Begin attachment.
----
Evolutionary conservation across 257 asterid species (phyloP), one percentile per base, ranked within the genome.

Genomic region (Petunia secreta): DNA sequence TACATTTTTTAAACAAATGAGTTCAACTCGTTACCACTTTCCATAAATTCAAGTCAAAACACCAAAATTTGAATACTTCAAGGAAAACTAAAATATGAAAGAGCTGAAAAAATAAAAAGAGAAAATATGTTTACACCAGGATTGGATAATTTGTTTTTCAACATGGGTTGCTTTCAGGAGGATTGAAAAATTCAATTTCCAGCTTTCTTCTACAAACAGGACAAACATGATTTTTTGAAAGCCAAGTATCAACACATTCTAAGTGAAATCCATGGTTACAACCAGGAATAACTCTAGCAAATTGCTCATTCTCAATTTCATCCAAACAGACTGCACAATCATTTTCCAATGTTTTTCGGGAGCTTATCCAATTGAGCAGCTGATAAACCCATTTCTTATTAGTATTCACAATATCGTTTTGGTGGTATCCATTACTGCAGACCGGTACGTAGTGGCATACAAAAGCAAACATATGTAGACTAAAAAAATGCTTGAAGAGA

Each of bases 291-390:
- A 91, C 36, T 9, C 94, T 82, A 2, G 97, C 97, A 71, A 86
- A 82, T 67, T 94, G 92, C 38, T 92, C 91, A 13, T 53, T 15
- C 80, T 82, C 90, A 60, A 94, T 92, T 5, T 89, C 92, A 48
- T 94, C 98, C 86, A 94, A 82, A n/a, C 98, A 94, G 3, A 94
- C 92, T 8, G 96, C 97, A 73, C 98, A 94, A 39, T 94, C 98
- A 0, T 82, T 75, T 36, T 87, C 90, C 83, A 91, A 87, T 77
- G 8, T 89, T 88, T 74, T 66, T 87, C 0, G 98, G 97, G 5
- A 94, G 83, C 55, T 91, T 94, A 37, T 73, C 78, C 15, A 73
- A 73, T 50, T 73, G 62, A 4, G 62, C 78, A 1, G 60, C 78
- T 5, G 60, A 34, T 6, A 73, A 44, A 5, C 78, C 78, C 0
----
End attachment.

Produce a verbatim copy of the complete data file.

Evolutionary conservation across 257 asterid species (phyloP), one percentile per base, ranked within the genome.

Genomic region (Petunia secreta): DNA sequence TACATTTTTTAAACAAATGAGTTCAACTCGTTACCACTTTCCATAAATTCAAGTCAAAACACCAAAATTTGAATACTTCAAGGAAAACTAAAATATGAAAGAGCTGAAAAAATAAAAAGAGAAAATATGTTTACACCAGGATTGGATAATTTGTTTTTCAACATGGGTTGCTTTCAGGAGGATTGAAAAATTCAATTTCCAGCTTTCTTCTACAAACAGGACAAACATGATTTTTTGAAAGCCAAGTATCAACACATTCTAAGTGAAATCCATGGTTACAACCAGGAATAACTCTAGCAAATTGCTCATTCTCAATTTCATCCAAACAGACTGCACAATCATTTTCCAATGTTTTTCGGGAGCTTATCCAATTGAGCAGCTGATAAACCCATTTCTTATTAGTATTCACAATATCGTTTTGGTGGTATCCATTACTGCAGACCGGTACGTAGTGGCATACAAAAGCAAACATATGTAGACTAAAAAAATGCTTGAAGAGA

Each of bases 291-390:
- A 91, C 36, T 9, C 94, T 82, A 2, G 97, C 97, A 71, A 86
- A 82, T 67, T 94, G 92, C 38, T 92, C 91, A 13, T 53, T 15
- C 80, T 82, C 90, A 60, A 94, T 92, T 5, T 89, C 92, A 48
- T 94, C 98, C 86, A 94, A 82, A n/a, C 98, A 94, G 3, A 94
- C 92, T 8, G 96, C 97, A 73, C 98, A 94, A 39, T 94, C 98
- A 0, T 82, T 75, T 36, T 87, C 90, C 83, A 91, A 87, T 77
- G 8, T 89, T 88, T 74, T 66, T 87, C 0, G 98, G 97, G 5
- A 94, G 83, C 55, T 91, T 94, A 37, T 73, C 78, C 15, A 73
- A 73, T 50, T 73, G 62, A 4, G 62, C 78, A 1, G 60, C 78
- T 5, G 60, A 34, T 6, A 73, A 44, A 5, C 78, C 78, C 0